Thursday, February 9, 2017

Graph databases and rapid prototyping (part 2)

In this part, I am providing a brief explanation of what a graph database is, with some examples on the data modeling and querying. I am also talking about the schema-less nature of the graph databases, and what advantages it provides when you just start your project.

Part 1: How I got hooked on graph databases
Part 2: What is a graph database
Part 3: Rapid prototyping
"Fool tidies up, a genius rules over chaos" - Albert Einstein

A graph database looks like a bunch of nodes with properties (key-value pairs) and relationships between them. Imagine you gathered data from multiple sources about people, their tweets, posts, likes, friend and followers. Each node may have some unique properties, and there could be similarities.
Rihanna is a friend with the monster, and she likes his posts
Similar nodes can be categorized using labels, such as "person", "monster" and "post". Relationships can have labels too, like "friend", "likes" and "publishes".

To retrieve information, you describe the shape of data you're looking for, and the database returns nodes and relationships that fit into this shape. To get posts that Rihanna liked, which were published by her monster friends, you can literally write something like this:
match (r:person)-[:likes]->(p:post)<-[:publishes]-(m:monster), (r)-[:friend]->(m) where = "Rihanna";
Did I just lose you? I apologize I am still figuring this out. Good news is that I have managed to bring is down from 3 code snippets to one. The point is that you can use labels and simple pseudo-graphic to describe sophisticated queries, and fish for insights from your data.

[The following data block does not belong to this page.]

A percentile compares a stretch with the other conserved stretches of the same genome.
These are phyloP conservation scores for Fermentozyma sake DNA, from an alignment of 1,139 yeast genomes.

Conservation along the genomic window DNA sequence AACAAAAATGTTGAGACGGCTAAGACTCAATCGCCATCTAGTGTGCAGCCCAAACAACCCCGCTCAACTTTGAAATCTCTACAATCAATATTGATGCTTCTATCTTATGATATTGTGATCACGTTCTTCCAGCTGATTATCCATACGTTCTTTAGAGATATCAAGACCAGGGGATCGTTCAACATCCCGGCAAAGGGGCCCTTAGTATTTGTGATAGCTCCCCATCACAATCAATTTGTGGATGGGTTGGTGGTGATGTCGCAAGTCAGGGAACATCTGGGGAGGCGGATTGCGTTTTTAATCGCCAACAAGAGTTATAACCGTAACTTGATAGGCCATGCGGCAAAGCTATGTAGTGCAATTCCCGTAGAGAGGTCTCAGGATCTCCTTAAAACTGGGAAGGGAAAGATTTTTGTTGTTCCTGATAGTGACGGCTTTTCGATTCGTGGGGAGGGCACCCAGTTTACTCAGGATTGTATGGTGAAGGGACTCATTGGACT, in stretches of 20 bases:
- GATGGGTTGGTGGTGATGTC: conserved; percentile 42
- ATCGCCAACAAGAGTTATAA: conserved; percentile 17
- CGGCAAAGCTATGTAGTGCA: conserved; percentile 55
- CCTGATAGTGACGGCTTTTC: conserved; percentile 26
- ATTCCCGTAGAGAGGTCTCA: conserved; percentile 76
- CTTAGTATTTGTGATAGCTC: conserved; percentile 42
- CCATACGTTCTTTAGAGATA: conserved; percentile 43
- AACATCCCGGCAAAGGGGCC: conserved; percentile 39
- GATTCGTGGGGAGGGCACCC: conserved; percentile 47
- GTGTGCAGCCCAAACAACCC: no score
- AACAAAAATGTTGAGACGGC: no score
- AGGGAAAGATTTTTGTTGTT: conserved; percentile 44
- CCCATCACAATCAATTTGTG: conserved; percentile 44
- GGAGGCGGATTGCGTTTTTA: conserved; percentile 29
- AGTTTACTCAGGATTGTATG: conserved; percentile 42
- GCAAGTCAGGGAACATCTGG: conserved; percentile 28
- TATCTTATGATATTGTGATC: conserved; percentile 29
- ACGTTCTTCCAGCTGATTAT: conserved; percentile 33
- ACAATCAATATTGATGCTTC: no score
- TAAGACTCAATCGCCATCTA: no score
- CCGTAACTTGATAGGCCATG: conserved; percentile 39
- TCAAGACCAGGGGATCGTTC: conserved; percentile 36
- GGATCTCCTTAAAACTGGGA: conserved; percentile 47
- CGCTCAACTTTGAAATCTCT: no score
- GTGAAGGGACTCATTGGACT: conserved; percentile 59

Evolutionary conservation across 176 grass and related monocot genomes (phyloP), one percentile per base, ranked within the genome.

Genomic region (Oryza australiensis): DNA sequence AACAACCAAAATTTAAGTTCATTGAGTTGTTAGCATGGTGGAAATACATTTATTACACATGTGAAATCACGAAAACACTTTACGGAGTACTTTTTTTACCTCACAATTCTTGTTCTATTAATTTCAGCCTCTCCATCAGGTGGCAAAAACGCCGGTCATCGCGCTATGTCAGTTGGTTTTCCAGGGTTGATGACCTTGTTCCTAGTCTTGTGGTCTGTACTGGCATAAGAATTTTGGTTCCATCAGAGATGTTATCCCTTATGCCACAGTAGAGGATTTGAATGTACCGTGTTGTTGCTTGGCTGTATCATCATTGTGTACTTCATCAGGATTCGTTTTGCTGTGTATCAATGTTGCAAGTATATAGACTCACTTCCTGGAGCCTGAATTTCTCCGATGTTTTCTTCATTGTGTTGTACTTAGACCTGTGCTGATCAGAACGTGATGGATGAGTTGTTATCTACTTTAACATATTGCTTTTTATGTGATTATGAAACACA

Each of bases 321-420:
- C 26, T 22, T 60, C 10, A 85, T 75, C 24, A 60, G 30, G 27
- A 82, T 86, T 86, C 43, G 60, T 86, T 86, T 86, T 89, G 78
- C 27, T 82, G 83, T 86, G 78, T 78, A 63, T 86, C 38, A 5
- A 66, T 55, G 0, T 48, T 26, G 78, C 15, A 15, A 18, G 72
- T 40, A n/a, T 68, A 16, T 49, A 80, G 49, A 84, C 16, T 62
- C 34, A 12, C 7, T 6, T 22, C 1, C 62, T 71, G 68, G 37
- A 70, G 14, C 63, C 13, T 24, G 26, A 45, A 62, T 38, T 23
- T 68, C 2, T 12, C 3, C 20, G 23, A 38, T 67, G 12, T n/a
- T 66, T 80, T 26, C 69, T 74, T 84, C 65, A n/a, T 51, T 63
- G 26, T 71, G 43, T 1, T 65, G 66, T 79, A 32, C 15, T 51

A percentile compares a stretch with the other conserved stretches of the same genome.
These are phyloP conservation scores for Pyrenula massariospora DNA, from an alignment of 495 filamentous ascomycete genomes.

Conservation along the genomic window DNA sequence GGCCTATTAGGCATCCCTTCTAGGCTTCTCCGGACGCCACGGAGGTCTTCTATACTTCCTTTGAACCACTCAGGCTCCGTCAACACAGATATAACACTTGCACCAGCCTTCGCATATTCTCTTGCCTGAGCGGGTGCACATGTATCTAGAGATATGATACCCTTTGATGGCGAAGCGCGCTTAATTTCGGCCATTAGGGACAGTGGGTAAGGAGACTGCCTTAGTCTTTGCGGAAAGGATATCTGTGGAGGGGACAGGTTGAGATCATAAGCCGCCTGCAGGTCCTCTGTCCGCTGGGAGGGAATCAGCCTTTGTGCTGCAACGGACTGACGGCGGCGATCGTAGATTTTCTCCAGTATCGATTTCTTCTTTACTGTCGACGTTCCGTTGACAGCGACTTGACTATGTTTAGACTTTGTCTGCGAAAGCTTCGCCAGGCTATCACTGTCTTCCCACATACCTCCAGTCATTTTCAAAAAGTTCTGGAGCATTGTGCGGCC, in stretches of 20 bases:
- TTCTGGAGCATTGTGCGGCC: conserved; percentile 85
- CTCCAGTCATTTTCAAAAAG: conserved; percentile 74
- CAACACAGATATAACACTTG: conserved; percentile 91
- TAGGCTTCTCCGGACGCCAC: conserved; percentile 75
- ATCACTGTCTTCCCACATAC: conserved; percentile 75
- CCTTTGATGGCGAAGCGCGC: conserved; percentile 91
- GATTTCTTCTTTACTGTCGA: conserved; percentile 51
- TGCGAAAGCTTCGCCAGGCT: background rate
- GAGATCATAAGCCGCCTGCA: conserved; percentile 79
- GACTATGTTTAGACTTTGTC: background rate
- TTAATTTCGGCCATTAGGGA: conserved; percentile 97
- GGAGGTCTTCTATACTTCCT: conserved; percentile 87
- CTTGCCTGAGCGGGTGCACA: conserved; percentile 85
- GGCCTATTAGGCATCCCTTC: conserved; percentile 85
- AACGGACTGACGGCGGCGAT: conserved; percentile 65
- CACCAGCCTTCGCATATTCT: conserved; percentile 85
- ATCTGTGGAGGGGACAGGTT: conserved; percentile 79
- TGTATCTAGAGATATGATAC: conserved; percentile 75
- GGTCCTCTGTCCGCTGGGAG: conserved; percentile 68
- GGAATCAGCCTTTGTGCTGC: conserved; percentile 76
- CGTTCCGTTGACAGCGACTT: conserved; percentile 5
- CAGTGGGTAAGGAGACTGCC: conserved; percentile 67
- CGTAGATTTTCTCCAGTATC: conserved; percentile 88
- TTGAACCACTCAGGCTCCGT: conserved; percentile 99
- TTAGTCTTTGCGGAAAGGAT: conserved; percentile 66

If you add a user interface that visualizes nodes and connections, and show their properties, you will get yourself a powerful data exploration, analysis and modeling tool. This is exactly what a graph database, like Neo4j, provides out of the box.1
"Let pedestrians define the walkways" - Anonymous
We can call this graph database schema-less 2, as you do not have to define a schema (e.g. tables and fields in SQL Server) to work with your data. You do not need to design your data structure in advance, and plan which queries you may need in the future. Instead, you can add properties, define relationships and assign labels as you go.

After some time, the structure of your graph database will become more-less stable. Now, you may want to clean-up unused properties and relationships, and revisit your labels. You may also add indexes to boost the performance of frequent queries and define constraints for labels. Constrains ensure that labelled nodes and relationships have a specific property, or the property value is unique.

Since indexes and constraints are schema elements, your database is no longer schema-less but rather a hybrid. In some systems, you can define the complete schema post-factum, resulting in a schema-full model.

Head to the Neo4j Getting Started page for more information. Great documentation there will help you get going in no time.
2 One may argue that a database with labels is not schema-less. I think that labels alone are just a convenience; you can use a property to achieve the same.

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